On the brighter side, more people had now found out about him and his sketches!

His next obstacle was being rejected during the oral interview of the admission test at the Faculty of Fine Art, University of Dhaka. He began studying in Rajshahi instead, only to return to Charukola just nine months later, in spite of the year he had lost. He began living with a senior acquaintance from Islampur who saw his drawings and mentioned that he needed to not only draw people but also nature. Shahjahan Ahmed Bikash was never again seen without his sketchbook, drawing everything he could see around him!

Bangabandhu and Bikash

Shahjahan Ahmed achieved First Class results in his Masters of Fine Arts from the Drawing and Painting Department of Dhaka University’s Faculty of Fine Art. By this time he had already gained popularity for portraiture, especially light painting.

Bangabandhu was always this artist’s favorite subject. His interest had come about from garnering immense admiration for Bangabandhu when he was growing up, mostly from his family. It was also because of the political time they were in, and because Jamalpur was the birthplace of Liberation War hero Khaled Mosharraf, Bir Uttom. For a while there, Shahjahan was involved in student politics as well.  All things put together, love and respect for the late Father of the Nation was strong and widely prevalent in Islampur at the time. 

“I think Bangabandhu Sheikh Mujibur Rahman makes for a great subject to sketch, because of his bold personality and how he always had that contemplative look on his face,” comments Shahjahan Ahmed.  He has done almost 800 portraits of Bangabandhu by now, always successfully bringing to life the visionary leader’s curious eyes and indomitable spirit through his focus on details. When asked about his method, Shahjahan says he draws from research on photos and videos, and from his own strong belief in all that Bangabandhu has taught. Shahjahan Ahmed forever remains inspired from sacrifices made by the architect of our independence.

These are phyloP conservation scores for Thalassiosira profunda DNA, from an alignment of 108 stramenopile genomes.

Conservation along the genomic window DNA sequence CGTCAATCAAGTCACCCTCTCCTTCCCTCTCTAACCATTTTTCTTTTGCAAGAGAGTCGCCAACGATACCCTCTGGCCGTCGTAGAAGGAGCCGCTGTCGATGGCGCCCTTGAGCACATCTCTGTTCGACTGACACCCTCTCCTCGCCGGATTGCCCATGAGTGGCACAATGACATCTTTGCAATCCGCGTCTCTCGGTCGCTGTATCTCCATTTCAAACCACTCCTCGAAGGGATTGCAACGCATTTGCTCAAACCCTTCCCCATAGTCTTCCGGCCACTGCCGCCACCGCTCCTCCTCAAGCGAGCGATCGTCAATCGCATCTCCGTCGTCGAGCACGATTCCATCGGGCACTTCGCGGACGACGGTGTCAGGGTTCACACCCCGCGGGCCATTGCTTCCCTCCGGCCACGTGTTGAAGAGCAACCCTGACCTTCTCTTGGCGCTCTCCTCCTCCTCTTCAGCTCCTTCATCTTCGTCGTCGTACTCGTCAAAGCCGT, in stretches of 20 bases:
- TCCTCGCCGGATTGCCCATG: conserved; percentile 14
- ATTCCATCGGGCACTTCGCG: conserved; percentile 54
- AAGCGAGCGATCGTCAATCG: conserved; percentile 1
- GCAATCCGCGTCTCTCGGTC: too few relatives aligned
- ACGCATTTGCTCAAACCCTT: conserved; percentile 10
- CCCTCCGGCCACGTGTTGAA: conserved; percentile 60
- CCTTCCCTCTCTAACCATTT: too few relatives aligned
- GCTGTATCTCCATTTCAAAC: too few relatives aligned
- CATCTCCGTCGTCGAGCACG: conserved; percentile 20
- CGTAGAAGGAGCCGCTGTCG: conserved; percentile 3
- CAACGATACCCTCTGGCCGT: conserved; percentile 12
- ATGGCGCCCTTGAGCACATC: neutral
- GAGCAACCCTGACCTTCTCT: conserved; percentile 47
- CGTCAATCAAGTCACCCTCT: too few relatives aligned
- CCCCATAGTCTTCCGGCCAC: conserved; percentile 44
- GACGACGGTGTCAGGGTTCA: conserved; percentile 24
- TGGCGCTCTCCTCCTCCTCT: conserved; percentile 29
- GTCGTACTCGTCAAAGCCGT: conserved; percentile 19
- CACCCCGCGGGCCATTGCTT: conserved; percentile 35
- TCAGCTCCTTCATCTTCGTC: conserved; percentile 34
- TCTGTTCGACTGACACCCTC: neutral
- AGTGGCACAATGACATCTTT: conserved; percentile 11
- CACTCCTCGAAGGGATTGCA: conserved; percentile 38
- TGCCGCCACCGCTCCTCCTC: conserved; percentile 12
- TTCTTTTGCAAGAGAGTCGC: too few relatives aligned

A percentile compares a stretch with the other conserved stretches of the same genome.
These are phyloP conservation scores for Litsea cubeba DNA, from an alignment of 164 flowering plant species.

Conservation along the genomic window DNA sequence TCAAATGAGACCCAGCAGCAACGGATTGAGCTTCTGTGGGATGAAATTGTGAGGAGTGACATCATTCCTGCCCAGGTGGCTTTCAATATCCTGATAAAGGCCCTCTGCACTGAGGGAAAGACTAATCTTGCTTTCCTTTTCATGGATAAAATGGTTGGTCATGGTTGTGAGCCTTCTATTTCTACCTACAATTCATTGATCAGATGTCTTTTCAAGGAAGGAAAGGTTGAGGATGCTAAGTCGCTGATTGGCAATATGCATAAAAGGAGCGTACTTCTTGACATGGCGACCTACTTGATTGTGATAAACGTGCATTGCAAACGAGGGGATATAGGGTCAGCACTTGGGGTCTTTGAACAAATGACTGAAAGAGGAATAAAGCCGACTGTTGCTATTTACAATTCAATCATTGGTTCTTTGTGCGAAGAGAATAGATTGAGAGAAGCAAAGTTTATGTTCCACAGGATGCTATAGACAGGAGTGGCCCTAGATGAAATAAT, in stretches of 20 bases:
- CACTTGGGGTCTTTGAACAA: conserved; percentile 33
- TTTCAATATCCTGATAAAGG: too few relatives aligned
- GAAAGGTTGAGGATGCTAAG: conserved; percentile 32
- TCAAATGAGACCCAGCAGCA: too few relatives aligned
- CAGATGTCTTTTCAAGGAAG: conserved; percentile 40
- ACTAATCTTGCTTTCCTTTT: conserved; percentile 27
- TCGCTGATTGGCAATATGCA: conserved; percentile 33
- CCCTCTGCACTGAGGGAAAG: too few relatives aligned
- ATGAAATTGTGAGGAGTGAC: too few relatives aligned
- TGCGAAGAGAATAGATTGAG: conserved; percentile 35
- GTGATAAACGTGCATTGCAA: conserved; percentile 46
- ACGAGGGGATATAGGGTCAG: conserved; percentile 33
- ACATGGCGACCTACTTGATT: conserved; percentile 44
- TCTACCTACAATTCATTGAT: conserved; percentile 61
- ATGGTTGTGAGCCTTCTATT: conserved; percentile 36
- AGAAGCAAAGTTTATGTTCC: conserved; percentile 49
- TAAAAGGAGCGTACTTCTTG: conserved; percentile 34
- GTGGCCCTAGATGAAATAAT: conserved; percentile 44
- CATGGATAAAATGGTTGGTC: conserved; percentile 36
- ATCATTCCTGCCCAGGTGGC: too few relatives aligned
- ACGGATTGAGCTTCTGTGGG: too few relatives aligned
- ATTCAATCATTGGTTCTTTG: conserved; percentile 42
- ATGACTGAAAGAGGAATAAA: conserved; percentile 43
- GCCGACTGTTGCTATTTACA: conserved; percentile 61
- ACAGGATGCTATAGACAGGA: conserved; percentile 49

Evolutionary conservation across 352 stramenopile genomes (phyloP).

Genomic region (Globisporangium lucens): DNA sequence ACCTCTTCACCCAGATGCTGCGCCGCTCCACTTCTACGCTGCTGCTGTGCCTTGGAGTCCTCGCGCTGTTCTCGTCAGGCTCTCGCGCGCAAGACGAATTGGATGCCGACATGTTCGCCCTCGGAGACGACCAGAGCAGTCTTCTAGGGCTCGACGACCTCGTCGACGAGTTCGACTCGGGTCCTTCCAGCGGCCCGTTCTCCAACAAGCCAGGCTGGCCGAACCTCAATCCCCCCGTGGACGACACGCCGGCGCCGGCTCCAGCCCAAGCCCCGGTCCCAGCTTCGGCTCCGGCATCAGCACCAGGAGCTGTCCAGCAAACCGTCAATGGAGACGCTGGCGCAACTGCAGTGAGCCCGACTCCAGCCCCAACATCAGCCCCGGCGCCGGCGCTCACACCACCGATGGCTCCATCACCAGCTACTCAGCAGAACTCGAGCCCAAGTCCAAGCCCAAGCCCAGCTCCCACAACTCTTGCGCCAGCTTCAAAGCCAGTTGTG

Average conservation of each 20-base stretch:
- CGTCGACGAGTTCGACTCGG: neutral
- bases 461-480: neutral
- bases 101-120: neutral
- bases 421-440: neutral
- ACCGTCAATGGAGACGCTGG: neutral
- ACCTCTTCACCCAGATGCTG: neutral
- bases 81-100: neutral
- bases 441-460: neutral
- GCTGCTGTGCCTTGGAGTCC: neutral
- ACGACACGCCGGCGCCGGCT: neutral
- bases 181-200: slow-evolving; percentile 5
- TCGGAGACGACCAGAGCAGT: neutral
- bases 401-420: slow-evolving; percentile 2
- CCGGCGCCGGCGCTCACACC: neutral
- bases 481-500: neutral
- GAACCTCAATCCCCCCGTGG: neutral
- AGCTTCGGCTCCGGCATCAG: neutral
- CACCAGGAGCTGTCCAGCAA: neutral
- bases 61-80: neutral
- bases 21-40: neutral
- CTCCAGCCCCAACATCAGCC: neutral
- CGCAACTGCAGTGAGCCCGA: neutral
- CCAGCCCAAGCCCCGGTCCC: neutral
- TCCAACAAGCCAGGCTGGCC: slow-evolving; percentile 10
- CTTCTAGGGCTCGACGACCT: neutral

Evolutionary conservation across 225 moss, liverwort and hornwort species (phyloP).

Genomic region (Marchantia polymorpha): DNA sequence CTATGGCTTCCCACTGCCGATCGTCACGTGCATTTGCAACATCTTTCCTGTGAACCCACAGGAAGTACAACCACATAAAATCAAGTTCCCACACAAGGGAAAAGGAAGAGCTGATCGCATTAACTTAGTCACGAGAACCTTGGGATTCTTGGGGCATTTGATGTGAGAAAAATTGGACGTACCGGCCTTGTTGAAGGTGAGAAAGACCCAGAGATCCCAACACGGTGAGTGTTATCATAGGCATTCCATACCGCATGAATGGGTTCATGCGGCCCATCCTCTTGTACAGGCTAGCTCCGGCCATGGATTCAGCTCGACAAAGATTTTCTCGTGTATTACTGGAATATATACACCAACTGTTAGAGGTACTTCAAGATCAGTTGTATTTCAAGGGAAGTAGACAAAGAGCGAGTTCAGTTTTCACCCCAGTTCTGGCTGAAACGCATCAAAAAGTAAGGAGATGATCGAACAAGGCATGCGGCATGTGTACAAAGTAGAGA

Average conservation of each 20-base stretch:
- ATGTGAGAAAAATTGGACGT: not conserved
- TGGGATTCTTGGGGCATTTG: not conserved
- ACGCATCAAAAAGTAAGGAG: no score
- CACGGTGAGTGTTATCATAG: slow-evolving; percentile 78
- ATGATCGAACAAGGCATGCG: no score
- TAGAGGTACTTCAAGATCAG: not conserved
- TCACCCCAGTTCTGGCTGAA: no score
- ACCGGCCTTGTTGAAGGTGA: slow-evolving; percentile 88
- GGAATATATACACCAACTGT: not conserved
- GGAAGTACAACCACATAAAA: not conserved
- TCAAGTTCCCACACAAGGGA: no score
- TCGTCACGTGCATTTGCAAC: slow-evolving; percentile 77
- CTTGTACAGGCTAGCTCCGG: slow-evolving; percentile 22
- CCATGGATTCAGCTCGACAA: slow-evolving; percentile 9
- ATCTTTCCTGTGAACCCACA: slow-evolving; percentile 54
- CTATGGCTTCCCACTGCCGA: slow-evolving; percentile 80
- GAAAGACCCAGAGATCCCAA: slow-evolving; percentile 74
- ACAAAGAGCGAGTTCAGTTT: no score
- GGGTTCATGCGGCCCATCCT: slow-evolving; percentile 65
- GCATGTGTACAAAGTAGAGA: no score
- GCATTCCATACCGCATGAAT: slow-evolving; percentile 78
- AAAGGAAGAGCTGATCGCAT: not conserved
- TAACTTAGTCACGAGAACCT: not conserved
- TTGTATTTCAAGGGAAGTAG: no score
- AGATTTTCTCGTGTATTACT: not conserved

In 2012, Shahjahan Ahmed did a solo exhibition at Bangladesh Shilpakala Academy (BSA) featuring over 40 artworks both on paper and canvas highlighting the life and work of Bangabandhu, where he had invited our Honorable Prime Minister through a letter. She responded by showing interest in not only inaugurating the exhibition but also arranging it a second time inside the Ministry of Foreign Affairs later. He has also received the Bangabandhu Sorno Podok twice from these exhibitions. “These have been some of the biggest recognitions of my life. I’ve been fortunate enough to get a lot of good opportunities to paint Bangabandhu. A large portrait of him I did some twenty years ago still remains placed beside his grave in Tungipara. It’s not about who drew them – what I rather like is the fact that these paintings are coming of use everywhere,” humbly adds the artist. Another of his paintings in fact hangs in the Honorable Prime Minister Sheikh Hasina’s official residence in Dhaka.